28. 28. High throughput printing via multinozzle arrays 5 mm 2D   2D   3D   Multinozzle design based on 1 mm Murray’s law: rparent = ∑ rbranch _ generation 3 3 Hierarchical branching network 200 μm Created by CNC milling All 64 nozzles are 205±3 µm on a sideHansen,  Vericella,  Lewis,  unpublished.  
  29. 29. Multinozzle arrays – Direct imaging of ink flow Fugitive ink printed with an applied pressure of 2 MPa (300 psi) 0.5X playback 2  mm  Flow velocity ~ 5 mm/s
  30. 30. Multinozzle arrays – Large area printing Printing at 600 psi permits a 1 cm/s deposition speed Flow from all 64 nozzles at equal rates 1m 0.8 mHansen,  Vericella,  Lewis,  unpublished.  
  31. 31. Multinozzle arrays – Uniform printed features Uniform heights observed for each ink filament within 64-array 2D   2D   3D   1mHansen,  Vericella,  Lewis,  unpublished.  
  32. 32. Multinozzle arrays – Uniform printed features Uniform heights observed for each ink filament within 64-array 2D   2D   3D   1m   Example:    20”  diameter  part,  8  layers,  200  µm  features,        400  µm  center-­‐to-­‐center  spacingP     Printing  time  of  24  hours              (1  nozzle)   reduced  to:                    22  minutes  (64  nozzle  array)  !    Hansen,  Vericella,  Lewis,  unpublished.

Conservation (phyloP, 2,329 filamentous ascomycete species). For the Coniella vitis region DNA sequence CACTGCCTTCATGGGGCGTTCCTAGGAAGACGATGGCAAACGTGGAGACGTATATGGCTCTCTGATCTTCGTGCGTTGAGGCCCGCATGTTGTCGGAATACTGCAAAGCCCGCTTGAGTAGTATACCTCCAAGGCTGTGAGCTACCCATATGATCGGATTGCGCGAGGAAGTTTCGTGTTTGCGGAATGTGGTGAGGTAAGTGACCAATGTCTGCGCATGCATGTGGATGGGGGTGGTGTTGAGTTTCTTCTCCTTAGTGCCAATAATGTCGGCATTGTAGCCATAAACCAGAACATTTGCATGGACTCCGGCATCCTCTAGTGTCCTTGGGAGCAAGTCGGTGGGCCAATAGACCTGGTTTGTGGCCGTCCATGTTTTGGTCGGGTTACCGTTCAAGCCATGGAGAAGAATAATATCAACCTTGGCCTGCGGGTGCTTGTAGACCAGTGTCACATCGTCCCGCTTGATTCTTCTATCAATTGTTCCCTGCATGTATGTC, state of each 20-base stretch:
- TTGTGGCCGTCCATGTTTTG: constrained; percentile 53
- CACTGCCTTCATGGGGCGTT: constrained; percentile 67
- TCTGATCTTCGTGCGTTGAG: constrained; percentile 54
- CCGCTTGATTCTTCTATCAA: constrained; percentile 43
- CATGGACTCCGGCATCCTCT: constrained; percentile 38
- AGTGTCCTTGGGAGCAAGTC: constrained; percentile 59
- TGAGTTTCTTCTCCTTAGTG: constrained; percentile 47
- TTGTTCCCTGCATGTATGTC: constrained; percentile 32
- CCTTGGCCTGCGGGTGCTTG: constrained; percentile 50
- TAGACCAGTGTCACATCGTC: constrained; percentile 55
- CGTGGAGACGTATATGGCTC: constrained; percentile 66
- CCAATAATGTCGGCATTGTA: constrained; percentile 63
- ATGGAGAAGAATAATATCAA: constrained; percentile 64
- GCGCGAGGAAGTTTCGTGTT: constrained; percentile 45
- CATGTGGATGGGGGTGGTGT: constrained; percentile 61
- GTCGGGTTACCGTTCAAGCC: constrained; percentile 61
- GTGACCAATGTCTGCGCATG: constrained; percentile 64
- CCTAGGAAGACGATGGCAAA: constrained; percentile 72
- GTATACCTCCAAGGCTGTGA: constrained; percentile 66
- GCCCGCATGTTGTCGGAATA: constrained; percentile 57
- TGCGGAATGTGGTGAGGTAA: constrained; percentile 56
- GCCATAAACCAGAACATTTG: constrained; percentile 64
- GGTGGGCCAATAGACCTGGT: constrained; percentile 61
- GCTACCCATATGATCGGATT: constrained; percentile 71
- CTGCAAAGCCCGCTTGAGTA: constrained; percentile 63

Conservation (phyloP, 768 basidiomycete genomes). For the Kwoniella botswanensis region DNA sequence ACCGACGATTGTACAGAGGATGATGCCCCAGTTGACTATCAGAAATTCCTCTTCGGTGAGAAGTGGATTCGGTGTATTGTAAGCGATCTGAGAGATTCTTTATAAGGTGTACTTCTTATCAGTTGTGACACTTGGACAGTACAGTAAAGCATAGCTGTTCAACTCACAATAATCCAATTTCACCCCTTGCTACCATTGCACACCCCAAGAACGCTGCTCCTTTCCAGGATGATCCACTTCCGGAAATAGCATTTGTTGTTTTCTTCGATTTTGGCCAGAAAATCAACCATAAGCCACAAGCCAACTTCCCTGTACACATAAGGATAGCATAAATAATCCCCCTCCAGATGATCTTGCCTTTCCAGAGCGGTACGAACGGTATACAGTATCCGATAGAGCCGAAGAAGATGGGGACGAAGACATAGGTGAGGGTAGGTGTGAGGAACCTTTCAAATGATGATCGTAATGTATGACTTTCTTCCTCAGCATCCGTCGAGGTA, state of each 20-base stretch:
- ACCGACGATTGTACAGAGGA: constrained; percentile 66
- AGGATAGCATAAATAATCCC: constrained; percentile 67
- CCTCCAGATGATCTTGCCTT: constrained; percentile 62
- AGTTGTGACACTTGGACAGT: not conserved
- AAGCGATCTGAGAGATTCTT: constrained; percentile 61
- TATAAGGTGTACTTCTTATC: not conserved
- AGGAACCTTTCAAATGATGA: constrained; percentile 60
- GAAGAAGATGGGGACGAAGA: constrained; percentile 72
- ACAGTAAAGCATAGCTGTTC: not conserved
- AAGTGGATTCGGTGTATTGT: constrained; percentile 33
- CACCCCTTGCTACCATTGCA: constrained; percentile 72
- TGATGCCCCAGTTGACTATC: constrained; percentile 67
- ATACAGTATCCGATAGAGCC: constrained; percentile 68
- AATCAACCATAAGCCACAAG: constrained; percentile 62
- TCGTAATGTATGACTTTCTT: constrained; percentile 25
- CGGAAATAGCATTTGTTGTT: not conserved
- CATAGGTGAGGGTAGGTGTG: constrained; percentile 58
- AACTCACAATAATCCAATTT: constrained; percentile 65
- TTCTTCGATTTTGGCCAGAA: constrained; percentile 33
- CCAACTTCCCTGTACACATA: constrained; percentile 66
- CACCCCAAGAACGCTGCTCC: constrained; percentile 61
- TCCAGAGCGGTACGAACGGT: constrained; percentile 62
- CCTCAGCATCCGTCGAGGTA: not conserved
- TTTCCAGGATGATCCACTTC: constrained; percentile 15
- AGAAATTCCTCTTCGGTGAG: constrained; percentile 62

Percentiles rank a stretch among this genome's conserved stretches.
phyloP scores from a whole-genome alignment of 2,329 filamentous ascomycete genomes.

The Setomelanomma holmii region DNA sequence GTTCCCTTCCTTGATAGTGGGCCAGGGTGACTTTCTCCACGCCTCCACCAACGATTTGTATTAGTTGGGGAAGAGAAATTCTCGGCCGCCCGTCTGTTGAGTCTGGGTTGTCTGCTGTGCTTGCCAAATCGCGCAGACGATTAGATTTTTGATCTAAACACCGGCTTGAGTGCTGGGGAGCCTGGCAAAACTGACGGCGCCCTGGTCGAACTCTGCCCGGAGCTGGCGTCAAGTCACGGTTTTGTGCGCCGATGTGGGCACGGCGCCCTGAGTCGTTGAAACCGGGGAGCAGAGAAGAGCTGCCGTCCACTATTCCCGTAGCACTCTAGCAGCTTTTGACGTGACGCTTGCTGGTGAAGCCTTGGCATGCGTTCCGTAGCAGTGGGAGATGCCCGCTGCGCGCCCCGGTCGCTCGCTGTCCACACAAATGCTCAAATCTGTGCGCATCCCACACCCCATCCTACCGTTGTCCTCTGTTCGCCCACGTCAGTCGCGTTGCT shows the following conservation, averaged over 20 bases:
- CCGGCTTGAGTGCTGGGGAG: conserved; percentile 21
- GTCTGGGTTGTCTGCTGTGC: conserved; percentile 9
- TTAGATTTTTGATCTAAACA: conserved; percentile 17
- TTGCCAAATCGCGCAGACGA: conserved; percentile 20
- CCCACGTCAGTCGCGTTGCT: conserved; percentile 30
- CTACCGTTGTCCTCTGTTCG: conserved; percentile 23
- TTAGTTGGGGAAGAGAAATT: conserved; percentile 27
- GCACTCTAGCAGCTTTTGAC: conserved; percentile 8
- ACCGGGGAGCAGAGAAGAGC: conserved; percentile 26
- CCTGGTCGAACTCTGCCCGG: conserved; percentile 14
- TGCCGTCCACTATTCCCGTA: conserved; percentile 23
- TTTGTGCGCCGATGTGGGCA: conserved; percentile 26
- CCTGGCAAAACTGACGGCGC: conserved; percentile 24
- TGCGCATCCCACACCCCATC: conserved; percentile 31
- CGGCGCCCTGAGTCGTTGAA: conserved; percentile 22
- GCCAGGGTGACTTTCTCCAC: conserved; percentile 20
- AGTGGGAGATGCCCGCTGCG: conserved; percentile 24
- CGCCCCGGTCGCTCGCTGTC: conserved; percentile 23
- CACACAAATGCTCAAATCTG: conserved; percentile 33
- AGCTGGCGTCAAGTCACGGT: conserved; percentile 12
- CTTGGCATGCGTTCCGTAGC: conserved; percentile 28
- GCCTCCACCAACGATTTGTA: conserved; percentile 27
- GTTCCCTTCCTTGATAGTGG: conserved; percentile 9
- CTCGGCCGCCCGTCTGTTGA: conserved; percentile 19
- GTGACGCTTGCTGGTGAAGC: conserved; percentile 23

33. 33. 3-D Printing - A Manufacturing Revolution On the immediate horizon: Ø  New functional inks Ø  Broader materials palette Ø  Improved feature resolution Ø  Enhanced throughput Ø  High-speed printing
  34. 34. Lewis Group Members: !!Post-Docs: !! Collaborators:!Bok Ahn! Paul Braun!Yongxiang Gao! Jennifer Bernhard! Patrick Doyle (MIT)!Jaime Juarez! David Dunand (Northwestern) !Scott Slimmer! Placid Ferreira!! David Kaplan (Tufts)!Graduate Students: !! Jeffrey Moore ! Ralph Nuzzo!Aaron Chan! Fio Omenetto (Tufts)!Eric Duoss*! John Rogers !Chris Hansen*! Avner Rothschild (Technion)! Ken Schweizer!Steve Kranz! Ken Sandhage (GaTech)!David Kolesky! Nancy Sottos !David Lorang! Harry Tuller (MIT)!Lucas Osterbur! Eric Weeks (Emory)! Dave Weitz (Harvard) !Sara Parker*! Scott White!Analisa Russo! Pierre Wiltzius (UCSB)!John Vericella! Charles Zukoski!Brett Walker! ! !Willie Wu*!!Undergrads: !!David Bruk!Ashley Gupta!Unhaeng Heo ! Collaborators:      Jen  Bernhard,  Leah  Buechley,  David  Dunand,  Thomas Malkowski*!                          Ralph  Nuzzo,  John  Rogers,  Nancy  Sottos,  Scott    Doug Tanaka!Xaolin Zhang!                                  White,  Pierre  Wiltzius  !*recent alumni!
  35. 35. We gratefully acknowledge funding by:
  36. 36. Thank you!